Thiazolidinediones
Pioglitazone (Actos) Rosiglitazone (Avandia) Help make your cells more sensitive to insulin

Alpha Glucosidase Inhibitors


Miglitol (Glyset) Acarbose (Precose) Blocks enzymes that digest starches in the stomach and intestines Reduces post-meal sugars Take with the first bite of meal

Medications may have to be combined to keep pace with this progressive disease

Different oral hypoglycemic agents may be taken together

Insulin may be taken along with oral agents

Insulin: Rapid-Acting
Rapid-acting: insulin lispro (Humalog) and insulin aspart (Novolog) Starts working in 5-15 minutes Lowers blood glucose most in 45-90 minutes Finishes working in 3-4 hours

Insulin: Short-acting
Short-acting, regular (R) insulin Starts working in 30 minutes Lowers blood glucose most in 2-5 hours Finishes working in 5-8 hours

Insulin: Intermediate-acting
Intermediate-acting, NPH (N) or Lente (L) insulin Starts working in 1-3 hours Lowers blood glucose most in 6-12 hours Finishes working in 16-24 hours

Insulin: Long-acting
Long-acting, insulin glargine (Lantus) Starts working in 1 hour Lowers blood glucose evenly for 24 hours Finishes working in 24 hours and is taken once per day at bedtime Lantus should not be mixed together in a syringe with any other form of insulin

Insulin Use Considerations


Insulin injection sites
Stomach (works fastest), thigh (works slowest), arm (works at medium speed)

Dont change needle types or site because it may change absorption Keep insulin in refrigerator Reduce pain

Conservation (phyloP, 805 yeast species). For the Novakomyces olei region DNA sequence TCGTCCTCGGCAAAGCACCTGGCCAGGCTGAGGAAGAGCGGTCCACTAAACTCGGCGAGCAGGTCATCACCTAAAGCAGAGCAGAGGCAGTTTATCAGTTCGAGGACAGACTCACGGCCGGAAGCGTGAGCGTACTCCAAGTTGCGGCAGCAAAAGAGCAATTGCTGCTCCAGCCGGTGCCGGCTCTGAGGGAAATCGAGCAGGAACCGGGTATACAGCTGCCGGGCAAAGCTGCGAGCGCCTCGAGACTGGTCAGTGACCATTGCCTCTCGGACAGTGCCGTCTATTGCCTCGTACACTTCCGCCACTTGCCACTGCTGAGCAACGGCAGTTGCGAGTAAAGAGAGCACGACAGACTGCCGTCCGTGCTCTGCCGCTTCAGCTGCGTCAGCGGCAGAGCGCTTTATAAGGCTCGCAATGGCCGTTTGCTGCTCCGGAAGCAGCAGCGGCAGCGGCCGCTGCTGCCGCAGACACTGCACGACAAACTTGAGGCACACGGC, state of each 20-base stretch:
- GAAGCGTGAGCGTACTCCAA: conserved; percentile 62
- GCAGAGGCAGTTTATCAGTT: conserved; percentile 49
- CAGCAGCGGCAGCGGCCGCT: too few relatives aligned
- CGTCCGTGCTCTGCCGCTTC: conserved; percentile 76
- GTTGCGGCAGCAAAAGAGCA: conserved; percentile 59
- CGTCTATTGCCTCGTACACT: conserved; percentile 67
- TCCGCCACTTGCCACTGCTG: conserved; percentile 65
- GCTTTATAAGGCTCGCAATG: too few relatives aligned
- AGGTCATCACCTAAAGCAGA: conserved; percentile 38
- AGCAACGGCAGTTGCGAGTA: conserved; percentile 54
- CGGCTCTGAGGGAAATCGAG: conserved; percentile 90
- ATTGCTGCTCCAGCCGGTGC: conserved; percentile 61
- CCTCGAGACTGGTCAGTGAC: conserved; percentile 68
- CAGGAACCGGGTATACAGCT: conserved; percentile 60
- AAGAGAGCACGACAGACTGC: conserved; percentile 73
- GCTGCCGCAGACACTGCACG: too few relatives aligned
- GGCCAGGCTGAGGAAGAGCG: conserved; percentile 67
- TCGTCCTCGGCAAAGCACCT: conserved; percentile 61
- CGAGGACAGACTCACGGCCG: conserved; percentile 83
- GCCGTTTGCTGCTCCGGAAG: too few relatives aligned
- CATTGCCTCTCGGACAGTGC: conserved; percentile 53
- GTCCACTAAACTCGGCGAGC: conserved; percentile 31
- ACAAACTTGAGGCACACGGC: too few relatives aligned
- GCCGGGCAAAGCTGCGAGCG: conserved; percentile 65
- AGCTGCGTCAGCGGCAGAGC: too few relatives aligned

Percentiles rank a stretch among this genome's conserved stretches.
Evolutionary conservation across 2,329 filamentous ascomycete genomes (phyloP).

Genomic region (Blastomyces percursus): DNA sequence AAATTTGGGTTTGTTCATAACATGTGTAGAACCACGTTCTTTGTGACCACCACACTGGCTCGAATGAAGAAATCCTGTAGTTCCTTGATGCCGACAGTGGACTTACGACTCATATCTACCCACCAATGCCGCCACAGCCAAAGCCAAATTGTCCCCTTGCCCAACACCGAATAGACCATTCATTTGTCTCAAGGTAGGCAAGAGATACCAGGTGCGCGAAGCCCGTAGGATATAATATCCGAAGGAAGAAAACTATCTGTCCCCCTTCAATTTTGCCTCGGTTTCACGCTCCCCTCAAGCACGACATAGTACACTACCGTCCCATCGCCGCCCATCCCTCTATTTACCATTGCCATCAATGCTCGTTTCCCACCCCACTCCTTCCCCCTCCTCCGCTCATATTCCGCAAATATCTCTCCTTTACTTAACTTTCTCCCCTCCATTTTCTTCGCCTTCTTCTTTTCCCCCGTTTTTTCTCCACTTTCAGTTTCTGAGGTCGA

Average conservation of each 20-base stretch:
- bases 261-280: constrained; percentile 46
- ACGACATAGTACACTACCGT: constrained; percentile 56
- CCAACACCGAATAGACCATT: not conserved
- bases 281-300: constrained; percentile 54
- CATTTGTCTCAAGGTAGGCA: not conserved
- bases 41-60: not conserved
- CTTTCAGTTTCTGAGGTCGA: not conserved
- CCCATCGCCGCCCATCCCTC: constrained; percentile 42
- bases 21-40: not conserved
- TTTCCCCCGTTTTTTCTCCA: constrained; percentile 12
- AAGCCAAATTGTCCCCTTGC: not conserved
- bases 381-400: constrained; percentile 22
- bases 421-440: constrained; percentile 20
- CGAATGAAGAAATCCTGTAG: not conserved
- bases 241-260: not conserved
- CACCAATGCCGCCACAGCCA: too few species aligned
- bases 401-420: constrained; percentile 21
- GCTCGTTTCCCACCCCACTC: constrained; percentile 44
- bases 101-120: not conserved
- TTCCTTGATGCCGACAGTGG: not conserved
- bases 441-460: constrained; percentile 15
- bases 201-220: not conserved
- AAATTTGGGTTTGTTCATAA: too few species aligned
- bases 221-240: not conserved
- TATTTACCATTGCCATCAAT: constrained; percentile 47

Allow bottle to warm before injection (or leave one in use out), allow alcohol to dry, dont reuse needles, dont wipe needle with alcohol

Dispose of needles properly

Summary
Type 2 diabetes is a progressive, but manageable, disease Type 2 diabetes evolves from 2 primary defects:
insulin deficiency insulin resistance

Uncontrolled hyperglycemia leads to serious complications Risk for complications can be reduced by tight glucose control

Summary, cont
Disease progression can be managed through a partnership between physician and patient Treatment options:
increased physical activity and nutritional therapy sulfonylureas other oral agents or insulin (as monotherapy or in combination)

Patient education and self-care are critical

Emotional Aspects

Diabetes and Psychology


Karl O. Moe, PhD, ABPP Clinical Health Psychology

How did you feel when you first heard your diabetes diagnosis?
Fear Relief Worry Desperate Hope Out-of-Control Overwhelmed Frustrated Helpless Hopeless Guilt Alone Resentment Anger Grief

Plan of Action
Information Get care/Get treatment Experiment with control Pay attention to your emotions Plan for changes Make changes

Help Along the Way


Healthcare providers Printed information Support groups Stress management

Questions? Comments? Complaints?

Exercise

Effects of Exercise
Improvement in blood glucose control Improved insulin sensitivity Reduction in body fat Cardiovascular benefits Stress reduction Prevention of Type 2 diabetes

Effects of Exercise on Insulin Requirement: Single Exercise Bout